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Britain cuts down forests to keep ‘green’ power stations burning

External Reference/Copyright
Issue date: 
November 16, 2009
Publisher Name: 
Robin Pagnamenta
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Timber Procurement


Britain is set to plunder the lungs of the world to feed its growing hunger for wood to burn in power stations.

A series of biomass-fired plants are being built in the UK that will trigger a 150 per cent surge in timber imports from 20 million tonnes today to 50 million tonnes by 2015, according to the Forestry Commission.

British power plants are already shipping wood from Canada, Brazil, Scandinavia and South Korea.

Just one of the new biomass plants at Port Talbot, South Wales, will consume three million tonnes of wood per year — equivalent to 30 per cent of the UK’s domestic annual wood harvest of ten million tonnes.


But the plant, which is due to open in 2012, will generate only 300 megawatt hours of electricity, or about 0.4 per cent of the UK's current power-generating capacity. At least four more 300-megawatt plants are planned, including three in Yorkshire that have been proposed by Drax, operator of Britain’s largest coal-fired power station. Another company, MGT, plans to build one on Teesside.

A spokesman for Prenergy, which is behind the Port Talbot plant, said 90 per cent of its wood supplies would be imported, although he insisted that all of it would be sourced from proven sustainable sources.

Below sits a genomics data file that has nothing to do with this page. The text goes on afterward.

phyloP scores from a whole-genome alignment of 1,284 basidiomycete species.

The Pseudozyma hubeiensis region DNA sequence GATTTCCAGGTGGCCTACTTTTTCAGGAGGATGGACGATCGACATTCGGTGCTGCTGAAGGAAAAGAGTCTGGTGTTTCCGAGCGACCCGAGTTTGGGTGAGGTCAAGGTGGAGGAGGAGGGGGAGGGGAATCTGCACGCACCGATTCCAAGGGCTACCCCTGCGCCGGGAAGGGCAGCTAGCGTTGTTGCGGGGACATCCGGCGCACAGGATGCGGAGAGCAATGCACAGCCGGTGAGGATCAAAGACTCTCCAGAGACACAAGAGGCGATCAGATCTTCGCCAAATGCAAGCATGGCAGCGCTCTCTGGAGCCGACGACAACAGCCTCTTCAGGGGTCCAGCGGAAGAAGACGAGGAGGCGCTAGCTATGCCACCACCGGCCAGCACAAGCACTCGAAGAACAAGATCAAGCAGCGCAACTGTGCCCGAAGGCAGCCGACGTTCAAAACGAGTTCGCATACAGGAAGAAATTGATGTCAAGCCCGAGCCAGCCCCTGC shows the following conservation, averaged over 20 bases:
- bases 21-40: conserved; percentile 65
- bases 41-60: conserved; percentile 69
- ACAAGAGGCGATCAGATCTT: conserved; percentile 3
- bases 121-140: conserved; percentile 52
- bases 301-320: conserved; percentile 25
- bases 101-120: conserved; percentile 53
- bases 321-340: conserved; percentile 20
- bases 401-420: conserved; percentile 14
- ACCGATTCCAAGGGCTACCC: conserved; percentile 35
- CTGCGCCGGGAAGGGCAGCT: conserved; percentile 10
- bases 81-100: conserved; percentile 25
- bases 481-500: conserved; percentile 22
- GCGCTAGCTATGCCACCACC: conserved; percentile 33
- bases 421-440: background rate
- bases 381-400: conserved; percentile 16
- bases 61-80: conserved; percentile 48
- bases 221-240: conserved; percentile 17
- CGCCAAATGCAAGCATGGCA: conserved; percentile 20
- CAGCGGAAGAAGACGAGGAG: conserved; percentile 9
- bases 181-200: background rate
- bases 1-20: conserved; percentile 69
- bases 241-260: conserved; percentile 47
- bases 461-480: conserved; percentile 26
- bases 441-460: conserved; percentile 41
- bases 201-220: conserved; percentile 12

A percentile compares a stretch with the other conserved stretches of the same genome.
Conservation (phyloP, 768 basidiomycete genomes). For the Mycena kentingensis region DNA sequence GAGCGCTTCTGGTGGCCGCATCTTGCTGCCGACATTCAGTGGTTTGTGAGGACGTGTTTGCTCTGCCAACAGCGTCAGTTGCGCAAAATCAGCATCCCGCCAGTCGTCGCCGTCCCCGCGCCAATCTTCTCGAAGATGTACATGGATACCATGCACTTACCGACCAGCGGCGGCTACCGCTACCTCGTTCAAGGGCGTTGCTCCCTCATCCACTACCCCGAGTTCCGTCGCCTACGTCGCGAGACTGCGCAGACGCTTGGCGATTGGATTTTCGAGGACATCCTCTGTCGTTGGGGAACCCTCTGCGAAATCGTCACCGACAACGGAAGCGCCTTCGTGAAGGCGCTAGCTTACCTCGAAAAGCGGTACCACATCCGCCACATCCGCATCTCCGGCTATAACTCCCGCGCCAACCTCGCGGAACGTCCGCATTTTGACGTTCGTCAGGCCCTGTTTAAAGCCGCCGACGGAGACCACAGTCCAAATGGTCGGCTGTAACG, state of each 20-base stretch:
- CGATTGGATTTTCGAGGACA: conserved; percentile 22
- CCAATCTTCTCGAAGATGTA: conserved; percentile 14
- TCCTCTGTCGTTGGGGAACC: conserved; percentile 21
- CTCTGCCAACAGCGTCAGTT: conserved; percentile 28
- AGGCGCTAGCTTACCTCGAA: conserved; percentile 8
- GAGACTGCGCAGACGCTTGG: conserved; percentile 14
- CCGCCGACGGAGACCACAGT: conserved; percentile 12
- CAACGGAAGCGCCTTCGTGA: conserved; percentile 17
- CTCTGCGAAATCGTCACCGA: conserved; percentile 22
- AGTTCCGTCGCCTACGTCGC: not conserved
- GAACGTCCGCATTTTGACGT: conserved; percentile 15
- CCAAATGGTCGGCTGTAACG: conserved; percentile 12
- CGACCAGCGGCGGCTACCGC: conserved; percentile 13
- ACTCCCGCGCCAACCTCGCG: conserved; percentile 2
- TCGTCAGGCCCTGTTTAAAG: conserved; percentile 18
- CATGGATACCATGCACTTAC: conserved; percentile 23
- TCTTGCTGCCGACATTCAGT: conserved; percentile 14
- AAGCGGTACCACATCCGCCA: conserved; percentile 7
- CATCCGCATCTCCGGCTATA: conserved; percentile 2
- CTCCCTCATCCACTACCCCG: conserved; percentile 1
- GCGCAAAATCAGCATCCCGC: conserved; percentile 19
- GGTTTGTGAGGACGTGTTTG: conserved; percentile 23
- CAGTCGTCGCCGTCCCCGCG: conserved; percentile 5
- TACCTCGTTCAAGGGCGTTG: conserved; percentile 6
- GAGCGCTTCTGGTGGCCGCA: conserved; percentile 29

Nevertheless, environmental campaigners have raised concerns about the carbon emissions involved in shipping the wood such large distances, while to meet UK pest control laws the timber will need to be baked before it can be shipped to the UK.

Wood industry officials have warned that British families could face soaring prices for a range of wood-based products, including furniture, wood panels and even wallpaper because of its impact on low-grade timber and wood pulp prices.

“It’s going to push timber prices through the roof,” said Gavin Adkins, chairman of the Wood Panel Industry Federation. He is concerned that large parts of the £1 billion industry that rely on wood as its main raw material will be forced offshore.

Although wood prices have moderated during the recession, rapid growth in demand had led to a 25 per cent rise since 2007, Mr Adkins said. “We operate in a low-margin industry and our ability to absorb such increases in raw material costs is limited. Inevitably these costs will have to be passed on to the consumer. Obviously, the timing could not be worse for the construction industry, which has been seriously hit in this recession.”

He said the number of jobs that may be lost was causing concerns for companies in the saw-milling, wood-panel and paper and pulp industries. The federation is lobbying for the biomass industry, which is supported by a government subsidy regime, to be given extra incentives to use waste wood instead of virgin timber for fuel. An estimated 4.5 million tonnes of waste wood are landfilled in the UK each year, according to government estimates.

A recent report from the Environment Agency stated that shipping timber from overseas could halve the potential carbon dioxide savings from biomass power.

Natural fuel

1% The amount of UK energy consumption from biomass

744 sq miles The size of forest needed for UK wood-fuelled power station growth in next three years

50% The rise in carbon discharges caused by long-distance transport and burning of wood over burning coal

30 years The time new trees need to absorb the equivalent amount of carbon released by cutting down and burning wood for fuel

Sources: Times Database; Massachusetts Environmental Energy Alliance; Biofuelwatch.co.uk


Extpub | by Dr. Radut